The joy of technical writing, and of web design, is discovery, exploration, and mastery.
There are few businesses where one is always learning, not just how to do the basic work, but also about how the client’s businesses and their products actually work.
From nitty-gritty technical details (how does video get converted to an image on an array of LEDs?) but also, how does the client reach their customers? How do they brand their product? How do they get it out the door?
Technical writing is about translating the engineering details to the reader’s learning style, and delivering the critical ‘how-to’ information in a way that anchors to their pre-existing basis of understanding.
That’s relatively easy compared to modern website design, which is about translating the business details to the reader’s learning style and delivering the critical ‘why buy’ information in a way that anchors to their pre-existing basis of understanding, as well as their desires — All while executing the high-wire act of making it look good across a half-dozen browsers, and making it interact and flow in a predictable and pleasing manner… and considering how search engines will interpret the code, how the programming code works at a technical level, how the server works, and finally, how it should interact with several social networking sites, email systems, and lately, smart phones.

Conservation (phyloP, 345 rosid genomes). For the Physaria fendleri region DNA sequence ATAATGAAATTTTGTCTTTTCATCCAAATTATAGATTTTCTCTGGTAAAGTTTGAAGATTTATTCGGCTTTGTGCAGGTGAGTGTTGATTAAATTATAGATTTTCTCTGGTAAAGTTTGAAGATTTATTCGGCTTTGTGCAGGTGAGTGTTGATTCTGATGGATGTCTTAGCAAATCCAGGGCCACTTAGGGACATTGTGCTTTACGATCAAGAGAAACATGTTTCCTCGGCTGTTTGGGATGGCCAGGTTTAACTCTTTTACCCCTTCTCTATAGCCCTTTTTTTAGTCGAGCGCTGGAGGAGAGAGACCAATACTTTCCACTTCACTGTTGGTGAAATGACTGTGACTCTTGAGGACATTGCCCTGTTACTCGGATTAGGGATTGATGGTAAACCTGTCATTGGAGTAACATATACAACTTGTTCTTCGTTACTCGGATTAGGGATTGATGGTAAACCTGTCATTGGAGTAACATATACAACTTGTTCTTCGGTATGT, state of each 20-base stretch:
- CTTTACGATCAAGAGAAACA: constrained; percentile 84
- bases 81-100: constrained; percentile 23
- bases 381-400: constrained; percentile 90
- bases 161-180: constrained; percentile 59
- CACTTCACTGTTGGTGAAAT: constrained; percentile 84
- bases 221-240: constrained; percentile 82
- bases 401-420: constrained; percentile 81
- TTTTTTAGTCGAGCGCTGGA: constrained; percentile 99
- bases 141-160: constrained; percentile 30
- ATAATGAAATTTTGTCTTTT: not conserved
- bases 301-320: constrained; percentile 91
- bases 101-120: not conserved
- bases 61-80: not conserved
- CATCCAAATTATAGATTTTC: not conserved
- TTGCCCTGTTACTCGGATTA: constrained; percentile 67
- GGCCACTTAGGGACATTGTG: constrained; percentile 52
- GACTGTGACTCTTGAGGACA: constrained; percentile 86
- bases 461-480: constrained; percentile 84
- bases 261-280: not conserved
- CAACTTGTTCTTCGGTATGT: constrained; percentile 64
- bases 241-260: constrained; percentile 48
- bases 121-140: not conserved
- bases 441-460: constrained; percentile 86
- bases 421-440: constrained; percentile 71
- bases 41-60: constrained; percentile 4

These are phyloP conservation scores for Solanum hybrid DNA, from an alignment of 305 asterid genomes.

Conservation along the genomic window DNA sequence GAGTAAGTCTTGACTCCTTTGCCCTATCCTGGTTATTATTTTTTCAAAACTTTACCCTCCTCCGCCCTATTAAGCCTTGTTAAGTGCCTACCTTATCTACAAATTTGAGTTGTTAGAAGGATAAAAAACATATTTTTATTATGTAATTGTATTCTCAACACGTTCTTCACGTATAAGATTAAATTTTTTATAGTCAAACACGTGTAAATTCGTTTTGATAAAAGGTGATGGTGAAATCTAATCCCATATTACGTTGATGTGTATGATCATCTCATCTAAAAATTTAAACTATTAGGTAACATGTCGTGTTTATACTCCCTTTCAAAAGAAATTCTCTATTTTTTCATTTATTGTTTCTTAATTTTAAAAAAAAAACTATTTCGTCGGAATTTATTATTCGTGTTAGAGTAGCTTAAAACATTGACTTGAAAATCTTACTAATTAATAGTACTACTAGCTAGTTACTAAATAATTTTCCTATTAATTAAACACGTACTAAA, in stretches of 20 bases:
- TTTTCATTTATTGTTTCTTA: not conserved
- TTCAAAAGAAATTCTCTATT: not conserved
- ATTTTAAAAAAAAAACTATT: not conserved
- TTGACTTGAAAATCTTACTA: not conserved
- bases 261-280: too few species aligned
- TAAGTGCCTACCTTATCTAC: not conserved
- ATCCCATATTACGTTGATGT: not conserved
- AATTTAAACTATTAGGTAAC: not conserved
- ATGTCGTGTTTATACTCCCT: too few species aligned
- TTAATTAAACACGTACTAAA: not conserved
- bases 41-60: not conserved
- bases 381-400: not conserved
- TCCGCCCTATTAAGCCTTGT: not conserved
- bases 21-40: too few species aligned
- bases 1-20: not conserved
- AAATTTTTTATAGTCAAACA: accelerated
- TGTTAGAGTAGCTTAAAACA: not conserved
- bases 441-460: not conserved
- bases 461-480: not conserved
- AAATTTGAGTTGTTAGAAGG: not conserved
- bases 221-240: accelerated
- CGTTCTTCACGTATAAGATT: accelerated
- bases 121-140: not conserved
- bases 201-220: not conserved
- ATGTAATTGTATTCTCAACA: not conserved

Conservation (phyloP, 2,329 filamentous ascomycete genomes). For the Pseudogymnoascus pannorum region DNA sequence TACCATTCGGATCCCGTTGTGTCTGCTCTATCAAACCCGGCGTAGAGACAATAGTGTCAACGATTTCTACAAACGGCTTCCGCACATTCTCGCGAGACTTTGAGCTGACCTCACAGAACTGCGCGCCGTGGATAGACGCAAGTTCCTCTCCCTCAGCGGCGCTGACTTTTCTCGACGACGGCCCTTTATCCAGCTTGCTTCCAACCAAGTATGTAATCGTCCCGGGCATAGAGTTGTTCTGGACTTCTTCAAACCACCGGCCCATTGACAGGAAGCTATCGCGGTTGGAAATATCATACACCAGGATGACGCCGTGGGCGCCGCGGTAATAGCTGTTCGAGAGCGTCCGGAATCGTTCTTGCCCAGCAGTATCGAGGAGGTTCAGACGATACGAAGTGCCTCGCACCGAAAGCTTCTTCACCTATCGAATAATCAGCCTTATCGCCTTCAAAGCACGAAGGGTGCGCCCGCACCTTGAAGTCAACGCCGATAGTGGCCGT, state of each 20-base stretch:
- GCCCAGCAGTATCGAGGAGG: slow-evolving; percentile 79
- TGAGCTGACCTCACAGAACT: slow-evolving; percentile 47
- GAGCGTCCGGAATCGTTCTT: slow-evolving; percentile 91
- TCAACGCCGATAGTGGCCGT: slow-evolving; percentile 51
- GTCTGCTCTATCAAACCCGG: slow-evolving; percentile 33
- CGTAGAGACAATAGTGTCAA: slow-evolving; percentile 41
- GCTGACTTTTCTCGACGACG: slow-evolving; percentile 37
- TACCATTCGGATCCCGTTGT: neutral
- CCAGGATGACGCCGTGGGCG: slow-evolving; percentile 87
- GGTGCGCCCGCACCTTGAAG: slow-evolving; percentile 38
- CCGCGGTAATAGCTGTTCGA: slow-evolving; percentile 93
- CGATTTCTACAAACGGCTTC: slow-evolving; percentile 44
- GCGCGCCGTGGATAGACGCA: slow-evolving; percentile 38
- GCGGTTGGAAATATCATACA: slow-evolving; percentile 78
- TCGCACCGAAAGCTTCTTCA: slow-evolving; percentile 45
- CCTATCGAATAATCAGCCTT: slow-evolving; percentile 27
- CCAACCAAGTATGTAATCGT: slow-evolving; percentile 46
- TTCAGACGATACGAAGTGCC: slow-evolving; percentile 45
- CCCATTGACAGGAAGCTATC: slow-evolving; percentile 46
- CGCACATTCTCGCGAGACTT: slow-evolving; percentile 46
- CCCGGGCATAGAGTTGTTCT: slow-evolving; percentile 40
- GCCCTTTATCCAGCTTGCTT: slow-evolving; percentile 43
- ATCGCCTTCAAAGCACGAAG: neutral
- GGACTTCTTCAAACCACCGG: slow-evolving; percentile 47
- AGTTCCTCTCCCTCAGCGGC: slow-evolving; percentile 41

Regardless of whether the end result is a user manual, created in InDesign, delivered as a PDF, which will be printed and bound a thousand miles away and delivered with the product… or a web site, where the domain is pointed and suddenly the world can see your work… there’s that joy of creation.
Of finally pulling it all together into a coherent message. Mastering complexity.
But, I’ll hire someone to do my taxes. You’ve got to draw the line somewhere.